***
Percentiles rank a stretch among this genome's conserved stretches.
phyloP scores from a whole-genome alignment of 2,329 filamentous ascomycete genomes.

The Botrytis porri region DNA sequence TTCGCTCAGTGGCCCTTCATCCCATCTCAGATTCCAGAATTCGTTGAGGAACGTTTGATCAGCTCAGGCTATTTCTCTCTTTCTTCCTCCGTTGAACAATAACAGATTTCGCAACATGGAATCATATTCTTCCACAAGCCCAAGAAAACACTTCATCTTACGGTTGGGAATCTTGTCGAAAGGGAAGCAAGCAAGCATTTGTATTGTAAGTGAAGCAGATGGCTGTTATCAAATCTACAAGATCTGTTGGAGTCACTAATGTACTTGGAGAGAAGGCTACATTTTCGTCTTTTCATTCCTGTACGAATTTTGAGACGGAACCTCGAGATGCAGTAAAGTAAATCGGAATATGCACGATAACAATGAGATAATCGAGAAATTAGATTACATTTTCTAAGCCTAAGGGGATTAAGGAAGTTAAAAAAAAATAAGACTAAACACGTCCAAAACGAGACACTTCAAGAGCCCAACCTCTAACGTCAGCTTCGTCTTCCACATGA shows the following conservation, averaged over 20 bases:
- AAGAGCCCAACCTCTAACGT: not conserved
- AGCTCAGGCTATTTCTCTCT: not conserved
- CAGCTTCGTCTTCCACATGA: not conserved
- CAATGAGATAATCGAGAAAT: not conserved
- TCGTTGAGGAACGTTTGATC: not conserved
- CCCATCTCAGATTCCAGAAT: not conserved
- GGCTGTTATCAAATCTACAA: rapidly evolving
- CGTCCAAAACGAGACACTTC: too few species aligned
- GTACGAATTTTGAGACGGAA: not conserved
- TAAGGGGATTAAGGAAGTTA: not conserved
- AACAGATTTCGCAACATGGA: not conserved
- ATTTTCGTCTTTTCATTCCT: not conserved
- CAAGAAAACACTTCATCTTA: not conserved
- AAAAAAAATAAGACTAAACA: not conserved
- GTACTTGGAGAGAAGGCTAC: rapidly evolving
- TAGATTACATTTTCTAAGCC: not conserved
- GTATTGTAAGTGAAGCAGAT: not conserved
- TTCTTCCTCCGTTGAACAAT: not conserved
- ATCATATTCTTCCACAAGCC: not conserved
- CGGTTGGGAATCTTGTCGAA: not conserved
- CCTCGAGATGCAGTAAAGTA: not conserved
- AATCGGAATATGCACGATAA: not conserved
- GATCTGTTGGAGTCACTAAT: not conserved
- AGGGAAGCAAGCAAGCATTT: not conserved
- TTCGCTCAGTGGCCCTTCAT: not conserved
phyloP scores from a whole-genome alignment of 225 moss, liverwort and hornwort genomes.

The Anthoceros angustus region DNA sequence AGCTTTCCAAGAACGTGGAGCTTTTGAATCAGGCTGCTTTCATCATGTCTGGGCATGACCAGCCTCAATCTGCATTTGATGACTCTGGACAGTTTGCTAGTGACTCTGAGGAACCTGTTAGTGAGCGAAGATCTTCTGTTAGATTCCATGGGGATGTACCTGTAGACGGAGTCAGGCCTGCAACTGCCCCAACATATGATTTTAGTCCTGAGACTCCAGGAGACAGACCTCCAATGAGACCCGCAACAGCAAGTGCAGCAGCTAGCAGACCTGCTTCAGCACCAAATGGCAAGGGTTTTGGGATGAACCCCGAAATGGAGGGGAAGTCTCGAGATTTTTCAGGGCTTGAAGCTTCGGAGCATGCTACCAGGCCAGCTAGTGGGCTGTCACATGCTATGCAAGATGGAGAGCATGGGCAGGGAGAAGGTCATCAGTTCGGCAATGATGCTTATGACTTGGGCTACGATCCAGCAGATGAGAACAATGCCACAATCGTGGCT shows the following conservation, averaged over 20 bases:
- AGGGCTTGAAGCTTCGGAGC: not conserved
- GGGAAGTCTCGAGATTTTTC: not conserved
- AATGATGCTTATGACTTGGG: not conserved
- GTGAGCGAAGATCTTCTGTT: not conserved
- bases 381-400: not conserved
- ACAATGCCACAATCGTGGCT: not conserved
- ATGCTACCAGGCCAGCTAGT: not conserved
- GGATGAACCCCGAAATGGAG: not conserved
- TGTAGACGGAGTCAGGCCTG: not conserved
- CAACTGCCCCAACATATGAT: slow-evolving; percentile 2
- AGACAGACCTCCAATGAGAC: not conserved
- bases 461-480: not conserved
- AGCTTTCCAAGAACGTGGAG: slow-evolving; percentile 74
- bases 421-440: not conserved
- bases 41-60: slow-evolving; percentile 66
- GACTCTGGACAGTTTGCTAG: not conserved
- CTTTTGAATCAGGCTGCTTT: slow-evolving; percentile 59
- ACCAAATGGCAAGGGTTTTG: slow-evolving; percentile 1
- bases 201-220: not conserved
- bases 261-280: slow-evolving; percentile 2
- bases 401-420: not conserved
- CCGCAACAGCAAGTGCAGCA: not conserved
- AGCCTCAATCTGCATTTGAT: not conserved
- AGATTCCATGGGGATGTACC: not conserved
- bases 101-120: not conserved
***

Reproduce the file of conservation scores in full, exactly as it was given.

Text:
Percentiles rank a stretch among this genome's conserved stretches.
phyloP scores from a whole-genome alignment of 2,329 filamentous ascomycete genomes.

The Botrytis porri region DNA sequence TTCGCTCAGTGGCCCTTCATCCCATCTCAGATTCCAGAATTCGTTGAGGAACGTTTGATCAGCTCAGGCTATTTCTCTCTTTCTTCCTCCGTTGAACAATAACAGATTTCGCAACATGGAATCATATTCTTCCACAAGCCCAAGAAAACACTTCATCTTACGGTTGGGAATCTTGTCGAAAGGGAAGCAAGCAAGCATTTGTATTGTAAGTGAAGCAGATGGCTGTTATCAAATCTACAAGATCTGTTGGAGTCACTAATGTACTTGGAGAGAAGGCTACATTTTCGTCTTTTCATTCCTGTACGAATTTTGAGACGGAACCTCGAGATGCAGTAAAGTAAATCGGAATATGCACGATAACAATGAGATAATCGAGAAATTAGATTACATTTTCTAAGCCTAAGGGGATTAAGGAAGTTAAAAAAAAATAAGACTAAACACGTCCAAAACGAGACACTTCAAGAGCCCAACCTCTAACGTCAGCTTCGTCTTCCACATGA shows the following conservation, averaged over 20 bases:
- AAGAGCCCAACCTCTAACGT: not conserved
- AGCTCAGGCTATTTCTCTCT: not conserved
- CAGCTTCGTCTTCCACATGA: not conserved
- CAATGAGATAATCGAGAAAT: not conserved
- TCGTTGAGGAACGTTTGATC: not conserved
- CCCATCTCAGATTCCAGAAT: not conserved
- GGCTGTTATCAAATCTACAA: rapidly evolving
- CGTCCAAAACGAGACACTTC: too few species aligned
- GTACGAATTTTGAGACGGAA: not conserved
- TAAGGGGATTAAGGAAGTTA: not conserved
- AACAGATTTCGCAACATGGA: not conserved
- ATTTTCGTCTTTTCATTCCT: not conserved
- CAAGAAAACACTTCATCTTA: not conserved
- AAAAAAAATAAGACTAAACA: not conserved
- GTACTTGGAGAGAAGGCTAC: rapidly evolving
- TAGATTACATTTTCTAAGCC: not conserved
- GTATTGTAAGTGAAGCAGAT: not conserved
- TTCTTCCTCCGTTGAACAAT: not conserved
- ATCATATTCTTCCACAAGCC: not conserved
- CGGTTGGGAATCTTGTCGAA: not conserved
- CCTCGAGATGCAGTAAAGTA: not conserved
- AATCGGAATATGCACGATAA: not conserved
- GATCTGTTGGAGTCACTAAT: not conserved
- AGGGAAGCAAGCAAGCATTT: not conserved
- TTCGCTCAGTGGCCCTTCAT: not conserved
phyloP scores from a whole-genome alignment of 225 moss, liverwort and hornwort genomes.

The Anthoceros angustus region DNA sequence AGCTTTCCAAGAACGTGGAGCTTTTGAATCAGGCTGCTTTCATCATGTCTGGGCATGACCAGCCTCAATCTGCATTTGATGACTCTGGACAGTTTGCTAGTGACTCTGAGGAACCTGTTAGTGAGCGAAGATCTTCTGTTAGATTCCATGGGGATGTACCTGTAGACGGAGTCAGGCCTGCAACTGCCCCAACATATGATTTTAGTCCTGAGACTCCAGGAGACAGACCTCCAATGAGACCCGCAACAGCAAGTGCAGCAGCTAGCAGACCTGCTTCAGCACCAAATGGCAAGGGTTTTGGGATGAACCCCGAAATGGAGGGGAAGTCTCGAGATTTTTCAGGGCTTGAAGCTTCGGAGCATGCTACCAGGCCAGCTAGTGGGCTGTCACATGCTATGCAAGATGGAGAGCATGGGCAGGGAGAAGGTCATCAGTTCGGCAATGATGCTTATGACTTGGGCTACGATCCAGCAGATGAGAACAATGCCACAATCGTGGCT shows the following conservation, averaged over 20 bases:
- AGGGCTTGAAGCTTCGGAGC: not conserved
- GGGAAGTCTCGAGATTTTTC: not conserved
- AATGATGCTTATGACTTGGG: not conserved
- GTGAGCGAAGATCTTCTGTT: not conserved
- bases 381-400: not conserved
- ACAATGCCACAATCGTGGCT: not conserved
- ATGCTACCAGGCCAGCTAGT: not conserved
- GGATGAACCCCGAAATGGAG: not conserved
- TGTAGACGGAGTCAGGCCTG: not conserved
- CAACTGCCCCAACATATGAT: slow-evolving; percentile 2
- AGACAGACCTCCAATGAGAC: not conserved
- bases 461-480: not conserved
- AGCTTTCCAAGAACGTGGAG: slow-evolving; percentile 74
- bases 421-440: not conserved
- bases 41-60: slow-evolving; percentile 66
- GACTCTGGACAGTTTGCTAG: not conserved
- CTTTTGAATCAGGCTGCTTT: slow-evolving; percentile 59
- ACCAAATGGCAAGGGTTTTG: slow-evolving; percentile 1
- bases 201-220: not conserved
- bases 261-280: slow-evolving; percentile 2
- bases 401-420: not conserved
- CCGCAACAGCAAGTGCAGCA: not conserved
- AGCCTCAATCTGCATTTGAT: not conserved
- AGATTCCATGGGGATGTACC: not conserved
- bases 101-120: not conserved